THE Roman Catholic Church has expressed a desire to house refugees during the growing crisis in Europe, and has implored others to do the same.
Pope Francis announced in his Sunday address that he will be opening the Vatican to two refugee families fleeing war and persecution. Speaking to crowds of pilgrims in St Peter’s Square on Sunday morning, the Pope said: “I appeal to the parishes, the religious communities, the monasteries and sanctuaries of all Europe, to show the true meaning of the gospel and take in one family of refugees.”
The Archbishop of Westminster, Cardinal Vincent Nichols, responded to the Pope’s address in a statement on Monday, urging the Government to “respond positively” to the crisis.
An RC bishop in Northern Ireland has also called on political leaders and Christians to offer a “generous reception” for refugees, and invited Roman Catholics to respond with “prayer and in real, practical action”.
The RC Bishop of Down & Connor, the Most Revd Noel Treanor, addressed the refugee crisis at Sunday mass. He said: “Our countries must put in place an adequate humanitarian response for those who have reached our European shores and borders.”
In New Zealand, the Archbishop, the Most Revd Philip Richardson, joined his RC counterpart, Cardinal John Dew, to call on the government to double its annual refugee cap.
New Zealand has capped the number of refugees it will receive at 750 each year since 1987. Archbishop Richardson and Cardinal Dew said that there was a need for “an urgent collective response”, and called for the number to increase.
“The response is government-led, and can involve communities and churches working together,” they said in a statement.
In Australia, the Archbishop of Sydney, Dr Glenn Davies, urged the government to bring forward a “comprehensive response” to the crisis. “One of the most significant characteristics of a civilised society is the way it treats those who are the most vulnerable,” he said.
“In our own country we have sought to address the needs of children, the intellectually or physically disabled, and the aged, all of whom suffer a disadvantage that is not common to the ordinary working Australian. “However, as our world is larger than Australia, so our vision for vulnerable persons ought to be larger. . . The crisis is too great to be ignored — too great, even, for Europe to solve on its own.”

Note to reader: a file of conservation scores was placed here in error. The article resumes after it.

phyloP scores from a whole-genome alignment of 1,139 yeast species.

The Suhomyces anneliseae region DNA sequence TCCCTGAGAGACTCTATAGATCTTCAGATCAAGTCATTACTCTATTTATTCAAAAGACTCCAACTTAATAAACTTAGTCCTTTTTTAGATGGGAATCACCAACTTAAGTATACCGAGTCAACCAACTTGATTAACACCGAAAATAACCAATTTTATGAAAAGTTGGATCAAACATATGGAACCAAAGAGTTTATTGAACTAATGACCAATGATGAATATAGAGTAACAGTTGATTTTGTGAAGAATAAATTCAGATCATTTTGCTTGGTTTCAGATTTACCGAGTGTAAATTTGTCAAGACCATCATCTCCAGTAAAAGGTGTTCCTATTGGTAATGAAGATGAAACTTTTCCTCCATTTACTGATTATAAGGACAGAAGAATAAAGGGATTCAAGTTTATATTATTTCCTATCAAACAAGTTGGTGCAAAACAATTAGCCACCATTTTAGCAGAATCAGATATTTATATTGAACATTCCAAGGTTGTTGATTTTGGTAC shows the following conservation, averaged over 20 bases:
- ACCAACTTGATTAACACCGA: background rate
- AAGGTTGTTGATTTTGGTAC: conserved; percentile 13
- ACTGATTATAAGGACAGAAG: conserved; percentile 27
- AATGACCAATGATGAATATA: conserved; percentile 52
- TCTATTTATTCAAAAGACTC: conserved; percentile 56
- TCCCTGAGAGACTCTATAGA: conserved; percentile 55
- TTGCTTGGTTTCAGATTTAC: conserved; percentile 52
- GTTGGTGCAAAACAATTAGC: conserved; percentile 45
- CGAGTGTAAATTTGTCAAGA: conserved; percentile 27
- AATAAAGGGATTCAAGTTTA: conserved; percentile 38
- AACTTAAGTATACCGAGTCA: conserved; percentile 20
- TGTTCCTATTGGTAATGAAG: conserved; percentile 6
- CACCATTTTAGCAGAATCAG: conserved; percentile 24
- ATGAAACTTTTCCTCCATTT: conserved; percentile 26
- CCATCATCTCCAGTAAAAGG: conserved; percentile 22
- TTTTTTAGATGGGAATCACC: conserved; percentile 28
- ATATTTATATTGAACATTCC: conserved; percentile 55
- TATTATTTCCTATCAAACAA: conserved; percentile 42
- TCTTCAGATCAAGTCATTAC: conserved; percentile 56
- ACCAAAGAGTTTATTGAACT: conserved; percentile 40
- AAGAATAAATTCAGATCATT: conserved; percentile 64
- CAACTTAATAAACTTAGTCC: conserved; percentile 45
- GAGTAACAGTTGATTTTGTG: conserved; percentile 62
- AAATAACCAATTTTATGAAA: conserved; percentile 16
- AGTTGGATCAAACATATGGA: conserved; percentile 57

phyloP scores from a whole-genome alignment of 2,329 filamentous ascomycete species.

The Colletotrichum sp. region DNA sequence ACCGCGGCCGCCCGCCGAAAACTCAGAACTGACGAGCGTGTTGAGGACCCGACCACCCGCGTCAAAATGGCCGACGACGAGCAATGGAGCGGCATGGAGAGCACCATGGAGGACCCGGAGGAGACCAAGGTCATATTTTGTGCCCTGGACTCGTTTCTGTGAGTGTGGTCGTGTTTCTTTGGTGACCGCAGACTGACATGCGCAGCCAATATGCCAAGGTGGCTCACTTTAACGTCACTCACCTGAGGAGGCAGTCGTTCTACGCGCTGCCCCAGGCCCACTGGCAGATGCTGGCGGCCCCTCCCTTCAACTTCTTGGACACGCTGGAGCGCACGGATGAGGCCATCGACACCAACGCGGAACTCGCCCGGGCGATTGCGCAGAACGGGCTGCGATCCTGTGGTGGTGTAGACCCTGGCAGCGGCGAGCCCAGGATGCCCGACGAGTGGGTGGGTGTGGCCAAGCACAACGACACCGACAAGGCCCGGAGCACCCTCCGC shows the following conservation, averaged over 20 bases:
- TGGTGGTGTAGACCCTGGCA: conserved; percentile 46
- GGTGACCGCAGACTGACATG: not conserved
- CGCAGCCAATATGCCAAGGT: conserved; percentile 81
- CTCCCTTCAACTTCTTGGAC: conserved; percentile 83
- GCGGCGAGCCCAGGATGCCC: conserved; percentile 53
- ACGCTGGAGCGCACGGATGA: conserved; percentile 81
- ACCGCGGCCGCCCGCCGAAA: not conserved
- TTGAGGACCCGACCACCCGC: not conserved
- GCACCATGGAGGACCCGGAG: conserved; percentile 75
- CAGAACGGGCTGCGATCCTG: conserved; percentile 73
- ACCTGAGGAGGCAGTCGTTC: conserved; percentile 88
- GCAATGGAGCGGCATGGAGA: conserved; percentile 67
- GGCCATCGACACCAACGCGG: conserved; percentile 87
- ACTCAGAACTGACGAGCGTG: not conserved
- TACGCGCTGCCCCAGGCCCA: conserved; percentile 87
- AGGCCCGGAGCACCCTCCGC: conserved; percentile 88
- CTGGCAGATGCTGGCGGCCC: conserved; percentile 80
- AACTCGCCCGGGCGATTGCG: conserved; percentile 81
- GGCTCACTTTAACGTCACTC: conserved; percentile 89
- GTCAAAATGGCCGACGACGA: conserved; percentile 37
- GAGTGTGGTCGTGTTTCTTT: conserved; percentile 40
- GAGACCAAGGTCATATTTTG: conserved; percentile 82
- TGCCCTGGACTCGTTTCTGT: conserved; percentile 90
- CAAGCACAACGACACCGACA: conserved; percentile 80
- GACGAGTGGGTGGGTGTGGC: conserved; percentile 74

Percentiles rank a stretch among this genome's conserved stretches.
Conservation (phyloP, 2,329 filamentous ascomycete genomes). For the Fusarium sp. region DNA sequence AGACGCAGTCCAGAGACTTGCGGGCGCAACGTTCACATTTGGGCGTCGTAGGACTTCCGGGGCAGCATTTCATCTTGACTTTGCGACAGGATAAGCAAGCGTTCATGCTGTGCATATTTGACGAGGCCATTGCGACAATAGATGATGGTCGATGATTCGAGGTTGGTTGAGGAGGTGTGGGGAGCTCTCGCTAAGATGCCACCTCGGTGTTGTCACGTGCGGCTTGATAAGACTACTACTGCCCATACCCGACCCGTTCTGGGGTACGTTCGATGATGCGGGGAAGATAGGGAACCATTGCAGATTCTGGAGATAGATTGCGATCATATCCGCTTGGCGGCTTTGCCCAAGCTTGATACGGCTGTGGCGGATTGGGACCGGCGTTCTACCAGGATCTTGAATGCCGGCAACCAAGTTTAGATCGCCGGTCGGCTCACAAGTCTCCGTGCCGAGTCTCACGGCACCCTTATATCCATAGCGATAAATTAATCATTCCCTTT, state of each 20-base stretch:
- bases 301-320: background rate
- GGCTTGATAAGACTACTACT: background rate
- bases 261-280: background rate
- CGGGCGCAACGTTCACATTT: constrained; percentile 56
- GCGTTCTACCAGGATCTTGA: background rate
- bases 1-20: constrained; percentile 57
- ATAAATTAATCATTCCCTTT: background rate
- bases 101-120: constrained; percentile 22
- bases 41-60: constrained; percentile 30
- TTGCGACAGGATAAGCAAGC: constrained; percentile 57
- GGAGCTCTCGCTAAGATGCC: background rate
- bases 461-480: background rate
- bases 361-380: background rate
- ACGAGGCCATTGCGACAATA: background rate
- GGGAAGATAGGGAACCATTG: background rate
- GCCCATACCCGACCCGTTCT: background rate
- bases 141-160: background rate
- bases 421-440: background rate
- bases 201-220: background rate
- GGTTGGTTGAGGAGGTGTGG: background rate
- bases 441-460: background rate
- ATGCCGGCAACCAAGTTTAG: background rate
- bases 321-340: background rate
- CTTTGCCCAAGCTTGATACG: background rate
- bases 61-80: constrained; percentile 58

'A time for generosity'
THE Anglican Church of Australia has called on the Prime Minister, Tony Abbott, to allow 10,000 Syrian refugees to come to Australia before Christmas.
The chairman of the General Synod Working Group on Refugees and Asylum Seekers, the Rt Revd Philip Huggins, has assured the government that the Church will help to resettle the refugees.
“You know that our churches would want to co-operate with our government to facilitate the settlement of these refugees as best we are able,” Bishop Huggins said. “The focus of Christmas would also provide an opportunity for exceptional generosity.”
The call comes as the federal government is under growing pressure to increase its overall humanitarian intake so that any increase in Syrian refugee numbers does not displace refugees from other conflict zones.
Although parliamentarians from all sides and some state premiers have joined Churches, agencies, and individuals in urging an increase, however, the Mr Abbott has not so far committed to increasing overall refugee numbers.
Meanwhile, the Australian Primate, the Archbishop of Melbourne, Dr Philip Freier, has warned that Australia would face a “heightened risk of violence inside its own borders” if it extended military action into Syria. The Australian government is considering a request from the United States to do so.
It was important that Australians considered the consequences of being involved in a “hot” war, he said.